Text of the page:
7 Unusual Museums from Around the World

Museums are an important part of travelling and they enable travellers to enjoy the culture and history of the country they are visiting.  The world has many museums, many of these offering a unique experience.

Many of the more popular museums such as the Tate or the Louvre we all know, but there are many museums that may be less popular, but worth stepping off the beaten path for.

7. Museum of Bad Art

This museum has a variety of art that will not be found in other museums.  The Museum of Bad Art may not have Leonardo Da Vinci type art, but does house the lesser-known artists and there are many portraits and landscapes on display.

The museum was opened in 1994 and has more than 600 works and of these between 60 and 70 are on display at a time.

6. Musee Fragonard

Musee Fragonard is in Paris, France.  The museum is located east of the city centre and has displays of anatomical oddities and has been around since 1766.  The museum has some very unusual displays and may disgust some visitors.

The museum is a fantastic learning experience for anyone who is interested in human and animal anatomies, but if you’d rather play the online blackjack Canada has to offer than stare at weird physiological specimens, we’d understand.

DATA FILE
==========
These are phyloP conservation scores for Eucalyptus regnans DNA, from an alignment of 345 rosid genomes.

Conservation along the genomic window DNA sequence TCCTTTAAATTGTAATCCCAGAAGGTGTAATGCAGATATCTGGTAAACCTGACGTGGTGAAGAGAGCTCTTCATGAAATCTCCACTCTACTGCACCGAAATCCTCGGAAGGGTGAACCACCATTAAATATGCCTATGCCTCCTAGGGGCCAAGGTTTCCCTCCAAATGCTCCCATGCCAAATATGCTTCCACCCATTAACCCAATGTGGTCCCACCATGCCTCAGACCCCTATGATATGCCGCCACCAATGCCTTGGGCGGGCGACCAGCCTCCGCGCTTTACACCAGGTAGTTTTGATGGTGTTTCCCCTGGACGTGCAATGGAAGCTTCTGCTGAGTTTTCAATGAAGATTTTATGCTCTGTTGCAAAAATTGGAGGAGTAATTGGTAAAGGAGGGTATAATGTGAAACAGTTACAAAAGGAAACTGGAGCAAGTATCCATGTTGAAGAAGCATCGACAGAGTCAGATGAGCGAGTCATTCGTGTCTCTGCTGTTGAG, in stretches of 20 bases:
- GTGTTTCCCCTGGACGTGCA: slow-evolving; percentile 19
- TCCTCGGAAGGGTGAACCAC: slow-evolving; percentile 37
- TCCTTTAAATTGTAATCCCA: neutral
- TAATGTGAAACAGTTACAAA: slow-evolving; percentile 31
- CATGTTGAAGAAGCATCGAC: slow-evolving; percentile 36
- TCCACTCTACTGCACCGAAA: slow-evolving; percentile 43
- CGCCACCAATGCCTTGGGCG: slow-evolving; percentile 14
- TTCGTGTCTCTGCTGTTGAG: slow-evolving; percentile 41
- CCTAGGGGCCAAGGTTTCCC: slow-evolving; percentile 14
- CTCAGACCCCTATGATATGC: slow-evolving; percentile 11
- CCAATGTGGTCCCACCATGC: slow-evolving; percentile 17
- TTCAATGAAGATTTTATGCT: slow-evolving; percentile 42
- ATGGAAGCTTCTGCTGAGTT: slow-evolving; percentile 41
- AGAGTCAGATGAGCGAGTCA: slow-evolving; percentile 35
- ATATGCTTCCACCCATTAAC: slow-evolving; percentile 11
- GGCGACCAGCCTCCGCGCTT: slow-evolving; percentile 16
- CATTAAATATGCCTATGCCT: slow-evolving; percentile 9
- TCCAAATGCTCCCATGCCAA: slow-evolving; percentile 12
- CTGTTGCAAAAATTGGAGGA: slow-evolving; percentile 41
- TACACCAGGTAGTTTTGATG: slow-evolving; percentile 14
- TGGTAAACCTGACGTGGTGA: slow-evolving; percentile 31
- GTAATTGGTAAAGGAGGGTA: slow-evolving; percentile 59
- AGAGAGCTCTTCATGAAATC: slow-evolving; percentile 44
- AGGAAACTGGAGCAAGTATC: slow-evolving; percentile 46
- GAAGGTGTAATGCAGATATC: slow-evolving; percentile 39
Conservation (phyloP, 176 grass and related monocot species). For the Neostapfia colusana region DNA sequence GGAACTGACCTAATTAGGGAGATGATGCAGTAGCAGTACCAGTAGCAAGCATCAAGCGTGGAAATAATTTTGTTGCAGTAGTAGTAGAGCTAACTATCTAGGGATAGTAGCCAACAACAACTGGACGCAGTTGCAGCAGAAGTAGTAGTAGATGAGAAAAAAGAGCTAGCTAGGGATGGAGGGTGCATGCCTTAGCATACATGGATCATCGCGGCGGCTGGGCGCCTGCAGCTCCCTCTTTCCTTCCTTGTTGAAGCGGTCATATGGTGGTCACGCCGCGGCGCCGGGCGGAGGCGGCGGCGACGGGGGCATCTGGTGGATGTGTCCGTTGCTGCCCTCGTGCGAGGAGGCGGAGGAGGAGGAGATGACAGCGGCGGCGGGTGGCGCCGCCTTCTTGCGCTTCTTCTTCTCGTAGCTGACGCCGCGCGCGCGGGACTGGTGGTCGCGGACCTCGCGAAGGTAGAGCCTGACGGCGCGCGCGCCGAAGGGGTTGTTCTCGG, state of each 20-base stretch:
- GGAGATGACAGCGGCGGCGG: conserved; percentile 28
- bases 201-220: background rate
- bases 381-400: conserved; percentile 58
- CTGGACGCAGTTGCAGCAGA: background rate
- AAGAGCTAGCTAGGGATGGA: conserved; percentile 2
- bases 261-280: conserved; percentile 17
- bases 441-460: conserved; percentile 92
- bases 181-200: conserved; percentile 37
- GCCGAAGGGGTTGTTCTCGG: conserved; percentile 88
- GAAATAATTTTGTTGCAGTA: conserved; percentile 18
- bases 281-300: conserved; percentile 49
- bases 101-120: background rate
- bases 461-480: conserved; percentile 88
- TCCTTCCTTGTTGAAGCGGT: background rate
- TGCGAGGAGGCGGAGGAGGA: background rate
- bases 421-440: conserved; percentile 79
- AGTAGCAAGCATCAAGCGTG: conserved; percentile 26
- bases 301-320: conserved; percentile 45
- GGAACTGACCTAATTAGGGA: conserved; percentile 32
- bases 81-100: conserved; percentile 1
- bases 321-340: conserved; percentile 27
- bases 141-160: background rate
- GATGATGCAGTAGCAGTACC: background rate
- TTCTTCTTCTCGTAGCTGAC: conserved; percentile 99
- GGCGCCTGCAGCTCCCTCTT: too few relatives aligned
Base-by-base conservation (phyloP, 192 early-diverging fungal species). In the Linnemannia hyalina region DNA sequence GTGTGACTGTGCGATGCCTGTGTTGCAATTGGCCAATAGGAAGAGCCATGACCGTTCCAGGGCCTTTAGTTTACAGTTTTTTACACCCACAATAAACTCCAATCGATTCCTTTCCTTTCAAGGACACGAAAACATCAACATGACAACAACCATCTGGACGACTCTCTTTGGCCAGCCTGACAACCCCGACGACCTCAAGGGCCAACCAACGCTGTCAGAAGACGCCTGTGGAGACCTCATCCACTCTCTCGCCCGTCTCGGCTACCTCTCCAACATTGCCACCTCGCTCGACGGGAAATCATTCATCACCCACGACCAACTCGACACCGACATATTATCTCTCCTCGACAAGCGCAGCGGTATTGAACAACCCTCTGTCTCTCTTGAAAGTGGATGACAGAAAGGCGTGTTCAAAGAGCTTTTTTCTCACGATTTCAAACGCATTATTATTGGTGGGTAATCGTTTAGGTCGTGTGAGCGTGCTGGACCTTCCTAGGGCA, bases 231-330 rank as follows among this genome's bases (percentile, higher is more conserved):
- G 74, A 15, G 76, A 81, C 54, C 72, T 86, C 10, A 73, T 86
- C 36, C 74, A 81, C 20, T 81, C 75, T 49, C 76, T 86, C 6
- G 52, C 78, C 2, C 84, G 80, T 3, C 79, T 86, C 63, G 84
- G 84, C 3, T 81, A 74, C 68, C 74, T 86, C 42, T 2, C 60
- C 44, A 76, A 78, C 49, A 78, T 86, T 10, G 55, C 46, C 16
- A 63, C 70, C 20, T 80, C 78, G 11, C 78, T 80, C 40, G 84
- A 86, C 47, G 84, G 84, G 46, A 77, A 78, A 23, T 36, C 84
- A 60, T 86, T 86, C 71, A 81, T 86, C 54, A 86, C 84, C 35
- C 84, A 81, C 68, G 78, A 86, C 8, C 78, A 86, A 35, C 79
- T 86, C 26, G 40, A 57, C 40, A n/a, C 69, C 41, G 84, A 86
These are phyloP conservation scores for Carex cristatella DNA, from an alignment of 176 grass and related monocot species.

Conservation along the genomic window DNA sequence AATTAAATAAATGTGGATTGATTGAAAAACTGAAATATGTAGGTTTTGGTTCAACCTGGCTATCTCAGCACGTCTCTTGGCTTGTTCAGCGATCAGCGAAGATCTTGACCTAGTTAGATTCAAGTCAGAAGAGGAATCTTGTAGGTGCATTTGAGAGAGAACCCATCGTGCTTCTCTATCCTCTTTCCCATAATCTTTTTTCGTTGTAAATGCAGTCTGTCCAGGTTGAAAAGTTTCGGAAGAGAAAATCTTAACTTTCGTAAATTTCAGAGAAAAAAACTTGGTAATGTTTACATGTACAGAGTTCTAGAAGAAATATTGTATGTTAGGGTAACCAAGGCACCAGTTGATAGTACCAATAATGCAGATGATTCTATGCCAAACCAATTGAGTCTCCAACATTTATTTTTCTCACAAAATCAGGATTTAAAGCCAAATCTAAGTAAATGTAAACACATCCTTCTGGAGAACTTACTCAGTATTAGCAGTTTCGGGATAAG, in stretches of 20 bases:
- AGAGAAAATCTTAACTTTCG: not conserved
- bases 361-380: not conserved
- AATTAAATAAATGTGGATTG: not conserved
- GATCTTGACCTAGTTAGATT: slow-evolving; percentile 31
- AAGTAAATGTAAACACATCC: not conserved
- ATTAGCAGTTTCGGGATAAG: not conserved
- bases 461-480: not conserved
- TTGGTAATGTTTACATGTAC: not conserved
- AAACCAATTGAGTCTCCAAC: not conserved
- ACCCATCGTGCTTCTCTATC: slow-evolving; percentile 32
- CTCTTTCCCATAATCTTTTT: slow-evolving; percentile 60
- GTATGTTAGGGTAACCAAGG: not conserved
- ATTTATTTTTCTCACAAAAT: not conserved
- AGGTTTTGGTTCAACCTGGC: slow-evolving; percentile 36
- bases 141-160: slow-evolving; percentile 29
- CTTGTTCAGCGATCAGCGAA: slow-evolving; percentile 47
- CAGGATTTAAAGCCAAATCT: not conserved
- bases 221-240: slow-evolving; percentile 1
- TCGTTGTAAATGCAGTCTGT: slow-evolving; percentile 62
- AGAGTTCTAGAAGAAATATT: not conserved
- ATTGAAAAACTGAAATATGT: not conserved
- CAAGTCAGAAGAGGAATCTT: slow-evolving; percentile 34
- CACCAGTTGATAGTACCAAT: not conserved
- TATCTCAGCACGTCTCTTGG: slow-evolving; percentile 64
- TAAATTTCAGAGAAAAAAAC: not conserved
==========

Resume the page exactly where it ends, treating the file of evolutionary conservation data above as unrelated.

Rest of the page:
5. Museum of Curiosities

The Viktor Wynd Museum of Curiosities is in London and is operated by the Last Tuesday Society.

The museum has a collection of strange and wonderful things from Dodo bones to a collection of toys from the McDonalds Happy Meals.  The exhibition sometimes changes location and there are sometimes events and talks given.

4. Museum of Bread Culture

The Museum of Bread Culture is in Ulm, Germany and looks at the history of bread.  For some this may seem like a waste of time, but the museum looks at the way in which bread has contributed to and shaped human civilisation.

The museum houses around 18 000 objects which include various paintings, sculptures and artefacts all related to bread.  Works of art include art by Picasso and Dali.

3. Lunchbox Museum

The Lunchbox Museum is in Columbus, Georgia and this museum recognises an important part of everyone’s childhood, the lunchbox.  Found in the Rivermarket Antique Mall the Lunchbox Museum has hundreds of metal lunchboxes.

Visitors to the museum are also able to buy replicas of their favourite lunchbox.  If visitors are not completely satisfied with their experience the museum will refund their entrance fee.

2. Meguro Parasitological Museum

The Meguro Parasitological Museum is in Tokyo, Japan and as the name suggests, the museum is all about parasites.

The collection on display is small, but very interesting and educational.  The museum shows how parasites interact with the world and with humans.  The 29 foot tapeworm is on display and is an awe-inspiring and scary thing to see.

1. Museum of Food and Drink

This museum in Brooklyn, New York is dedicated to the consumption of food and beverages and is a large scale museum.

Visitors to the museum use their senses and in so doing gain an understanding of how humans relate to food.  Entrance into the museum includes unlimited fortune cookies as well as food tasting.

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